Removal of Colored Wastewater Generated From Hand-Made Textile Weaving Industry


The hand-made textile weaving industry in Thailand produces only a small volume of colored wastewater. These small industries, however, are scattered throughout the country, crating widespread water resources contamination. For local villagers, conventional treatment technologies are too costly to bear and too complicated to handle. Consequently, villagers simply pay no attention to the treatment of their wastewater products.

A study of the decolorization of cotton direct dyestuffs (Blue 201, Red 23 and Violet 9) by wood charcoal (WC) and activated wood charcoal (AWC) is presented. Studies of the effects of pH, contact time, salt concentration and temperature on the absorption were conducted. Equilibrium absorption capacity was studied using Langmuir and Freundlich isotherms.

The absorption of direct dyestuffs on both WC and AWC was found to conform to the two isotherms. The absorption of Red 23 and Violet 9 on AWC is pH independent over a pH range of 4.5 to 11.0, but the absorption of Blue 201 is slightly increased at a lower pH. The concentration of NaCl up to 10,000 ppm has no effect on the absorption of all dyes. Temperature has very little effect on the absorption of Blue 201, but the binding of Red 23 and Violet 9 is higher at a higher temperature, which indicated the endothermic absorption reaction. The absorption capacity of Blue 201, Red 23 and Violet 9 by AWC is about 2.3, 1.2 and 1.2 times higher than by WC.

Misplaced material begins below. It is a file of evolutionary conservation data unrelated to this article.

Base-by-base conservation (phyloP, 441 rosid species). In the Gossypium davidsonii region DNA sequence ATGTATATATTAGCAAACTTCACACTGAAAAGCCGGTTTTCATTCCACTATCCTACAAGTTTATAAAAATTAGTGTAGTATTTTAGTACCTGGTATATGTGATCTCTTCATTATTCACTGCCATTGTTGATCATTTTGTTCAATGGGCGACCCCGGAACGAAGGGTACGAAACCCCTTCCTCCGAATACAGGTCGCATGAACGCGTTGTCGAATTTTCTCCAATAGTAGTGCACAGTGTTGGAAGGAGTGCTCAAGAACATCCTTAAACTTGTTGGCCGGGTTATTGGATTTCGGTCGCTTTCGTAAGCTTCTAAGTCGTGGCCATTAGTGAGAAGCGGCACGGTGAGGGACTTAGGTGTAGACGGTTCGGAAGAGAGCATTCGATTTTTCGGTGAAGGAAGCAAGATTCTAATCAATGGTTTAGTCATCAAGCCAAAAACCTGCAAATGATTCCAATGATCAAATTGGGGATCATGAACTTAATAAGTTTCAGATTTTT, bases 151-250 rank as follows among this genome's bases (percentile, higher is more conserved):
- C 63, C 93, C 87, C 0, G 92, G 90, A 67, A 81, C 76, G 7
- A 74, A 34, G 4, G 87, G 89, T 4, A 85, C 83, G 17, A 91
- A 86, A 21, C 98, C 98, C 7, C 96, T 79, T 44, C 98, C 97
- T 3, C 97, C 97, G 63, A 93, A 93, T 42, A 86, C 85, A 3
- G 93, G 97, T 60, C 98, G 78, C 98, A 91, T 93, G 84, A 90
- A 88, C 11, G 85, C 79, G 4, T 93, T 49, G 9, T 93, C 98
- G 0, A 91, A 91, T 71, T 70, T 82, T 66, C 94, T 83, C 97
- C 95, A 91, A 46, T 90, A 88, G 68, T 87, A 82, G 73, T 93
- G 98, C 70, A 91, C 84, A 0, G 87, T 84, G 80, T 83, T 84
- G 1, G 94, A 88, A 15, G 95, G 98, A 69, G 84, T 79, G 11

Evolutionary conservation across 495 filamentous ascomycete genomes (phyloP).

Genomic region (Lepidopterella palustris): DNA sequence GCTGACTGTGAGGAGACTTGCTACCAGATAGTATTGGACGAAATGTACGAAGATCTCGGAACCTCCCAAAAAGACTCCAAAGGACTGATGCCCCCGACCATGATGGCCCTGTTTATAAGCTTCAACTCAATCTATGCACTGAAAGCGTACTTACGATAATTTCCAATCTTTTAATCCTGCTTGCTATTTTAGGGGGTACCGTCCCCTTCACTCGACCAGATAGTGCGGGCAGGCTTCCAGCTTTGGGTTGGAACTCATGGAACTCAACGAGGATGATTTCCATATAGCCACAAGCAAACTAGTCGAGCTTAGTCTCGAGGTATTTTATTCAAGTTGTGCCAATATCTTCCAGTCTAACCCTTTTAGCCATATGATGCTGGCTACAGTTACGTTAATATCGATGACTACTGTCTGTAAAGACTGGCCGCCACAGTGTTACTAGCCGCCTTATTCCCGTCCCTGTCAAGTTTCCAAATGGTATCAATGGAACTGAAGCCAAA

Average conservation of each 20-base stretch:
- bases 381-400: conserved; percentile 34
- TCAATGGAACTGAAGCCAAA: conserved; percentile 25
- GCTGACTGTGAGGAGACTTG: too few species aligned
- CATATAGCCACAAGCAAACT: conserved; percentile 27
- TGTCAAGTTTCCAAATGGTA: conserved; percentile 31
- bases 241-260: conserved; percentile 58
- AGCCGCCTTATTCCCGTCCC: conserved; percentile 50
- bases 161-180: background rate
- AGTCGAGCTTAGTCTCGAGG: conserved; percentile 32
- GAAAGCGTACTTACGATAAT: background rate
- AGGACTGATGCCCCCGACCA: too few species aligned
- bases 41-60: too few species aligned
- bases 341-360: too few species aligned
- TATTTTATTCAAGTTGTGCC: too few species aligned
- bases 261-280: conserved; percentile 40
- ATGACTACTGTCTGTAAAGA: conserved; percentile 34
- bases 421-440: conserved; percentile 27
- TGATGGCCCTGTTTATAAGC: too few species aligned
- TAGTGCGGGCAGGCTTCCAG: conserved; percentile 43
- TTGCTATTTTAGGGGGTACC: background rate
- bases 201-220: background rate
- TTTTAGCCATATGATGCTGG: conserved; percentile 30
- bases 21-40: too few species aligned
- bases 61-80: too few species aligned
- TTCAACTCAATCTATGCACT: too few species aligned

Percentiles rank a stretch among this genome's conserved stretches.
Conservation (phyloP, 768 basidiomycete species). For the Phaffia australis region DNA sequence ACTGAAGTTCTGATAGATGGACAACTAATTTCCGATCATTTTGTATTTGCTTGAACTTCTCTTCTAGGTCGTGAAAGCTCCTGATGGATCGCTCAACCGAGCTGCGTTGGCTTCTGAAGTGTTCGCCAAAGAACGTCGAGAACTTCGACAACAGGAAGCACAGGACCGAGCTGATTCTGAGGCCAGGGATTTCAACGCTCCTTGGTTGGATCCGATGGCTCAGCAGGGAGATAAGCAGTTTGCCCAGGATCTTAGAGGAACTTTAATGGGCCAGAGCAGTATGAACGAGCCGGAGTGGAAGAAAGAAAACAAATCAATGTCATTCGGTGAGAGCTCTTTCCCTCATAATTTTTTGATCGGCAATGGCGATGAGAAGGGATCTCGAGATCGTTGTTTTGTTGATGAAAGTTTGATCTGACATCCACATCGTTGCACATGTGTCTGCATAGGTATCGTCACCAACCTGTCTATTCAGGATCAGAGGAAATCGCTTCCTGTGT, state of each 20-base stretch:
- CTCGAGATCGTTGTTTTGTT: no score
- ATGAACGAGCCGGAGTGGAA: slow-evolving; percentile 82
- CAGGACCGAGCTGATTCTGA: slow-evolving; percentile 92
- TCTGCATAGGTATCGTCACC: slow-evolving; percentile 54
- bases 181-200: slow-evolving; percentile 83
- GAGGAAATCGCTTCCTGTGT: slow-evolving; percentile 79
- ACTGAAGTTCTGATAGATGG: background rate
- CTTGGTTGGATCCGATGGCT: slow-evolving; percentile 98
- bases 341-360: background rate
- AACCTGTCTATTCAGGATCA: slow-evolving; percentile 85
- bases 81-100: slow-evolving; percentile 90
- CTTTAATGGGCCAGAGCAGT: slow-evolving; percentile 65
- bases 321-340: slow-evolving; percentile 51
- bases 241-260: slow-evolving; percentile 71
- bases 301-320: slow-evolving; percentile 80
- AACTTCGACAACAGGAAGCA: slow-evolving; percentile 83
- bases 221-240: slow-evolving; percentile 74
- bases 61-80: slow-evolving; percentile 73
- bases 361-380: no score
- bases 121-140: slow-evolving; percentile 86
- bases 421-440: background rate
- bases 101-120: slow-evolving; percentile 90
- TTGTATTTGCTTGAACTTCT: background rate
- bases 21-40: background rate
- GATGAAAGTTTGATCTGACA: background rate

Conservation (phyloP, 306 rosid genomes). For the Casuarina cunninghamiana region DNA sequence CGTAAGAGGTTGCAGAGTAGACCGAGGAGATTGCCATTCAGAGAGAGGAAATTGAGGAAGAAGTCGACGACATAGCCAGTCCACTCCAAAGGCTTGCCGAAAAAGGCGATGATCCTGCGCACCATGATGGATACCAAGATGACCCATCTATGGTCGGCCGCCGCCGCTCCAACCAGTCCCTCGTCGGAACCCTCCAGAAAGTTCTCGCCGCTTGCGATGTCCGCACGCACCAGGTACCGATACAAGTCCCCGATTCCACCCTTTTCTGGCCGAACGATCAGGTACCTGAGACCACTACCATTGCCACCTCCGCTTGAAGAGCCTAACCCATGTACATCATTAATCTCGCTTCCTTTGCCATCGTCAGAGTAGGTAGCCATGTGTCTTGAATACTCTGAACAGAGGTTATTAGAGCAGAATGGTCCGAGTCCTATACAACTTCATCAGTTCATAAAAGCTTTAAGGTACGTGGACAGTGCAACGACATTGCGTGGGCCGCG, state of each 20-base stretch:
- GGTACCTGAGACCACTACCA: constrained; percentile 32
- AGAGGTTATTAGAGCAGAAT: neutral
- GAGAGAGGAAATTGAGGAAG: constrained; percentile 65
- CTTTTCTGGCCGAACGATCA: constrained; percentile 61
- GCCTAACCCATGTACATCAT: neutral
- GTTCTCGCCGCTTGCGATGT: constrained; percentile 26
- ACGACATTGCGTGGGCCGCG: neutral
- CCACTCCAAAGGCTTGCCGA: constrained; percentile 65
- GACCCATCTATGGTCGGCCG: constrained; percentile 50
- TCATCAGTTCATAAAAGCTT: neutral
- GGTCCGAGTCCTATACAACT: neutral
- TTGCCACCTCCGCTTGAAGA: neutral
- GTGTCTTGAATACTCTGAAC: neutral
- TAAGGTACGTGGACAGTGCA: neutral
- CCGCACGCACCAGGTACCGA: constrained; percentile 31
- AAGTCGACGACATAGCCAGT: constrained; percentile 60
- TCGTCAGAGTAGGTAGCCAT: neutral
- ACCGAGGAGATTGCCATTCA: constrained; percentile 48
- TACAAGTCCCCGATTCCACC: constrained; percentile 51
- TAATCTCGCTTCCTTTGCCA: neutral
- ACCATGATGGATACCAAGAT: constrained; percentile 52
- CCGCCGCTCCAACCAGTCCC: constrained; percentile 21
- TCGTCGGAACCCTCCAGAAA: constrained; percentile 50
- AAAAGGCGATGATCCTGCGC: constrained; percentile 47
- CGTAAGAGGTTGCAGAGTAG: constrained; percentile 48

WC, even though it is less effective than AWC, is an effective and inexpensive absorbent for the absorption of direct dyestuffs. The treatment method (absorption) is easy to handle and requires no special skills for a person to operate and to maintain. The cheap WC makes regeneration not necessary and it could be burnt.

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Winai Somboon is associated with Department of Chemistry, Faculty of Science, King Mongkuts University of Technology Thonburi, Bangkok,Thailand.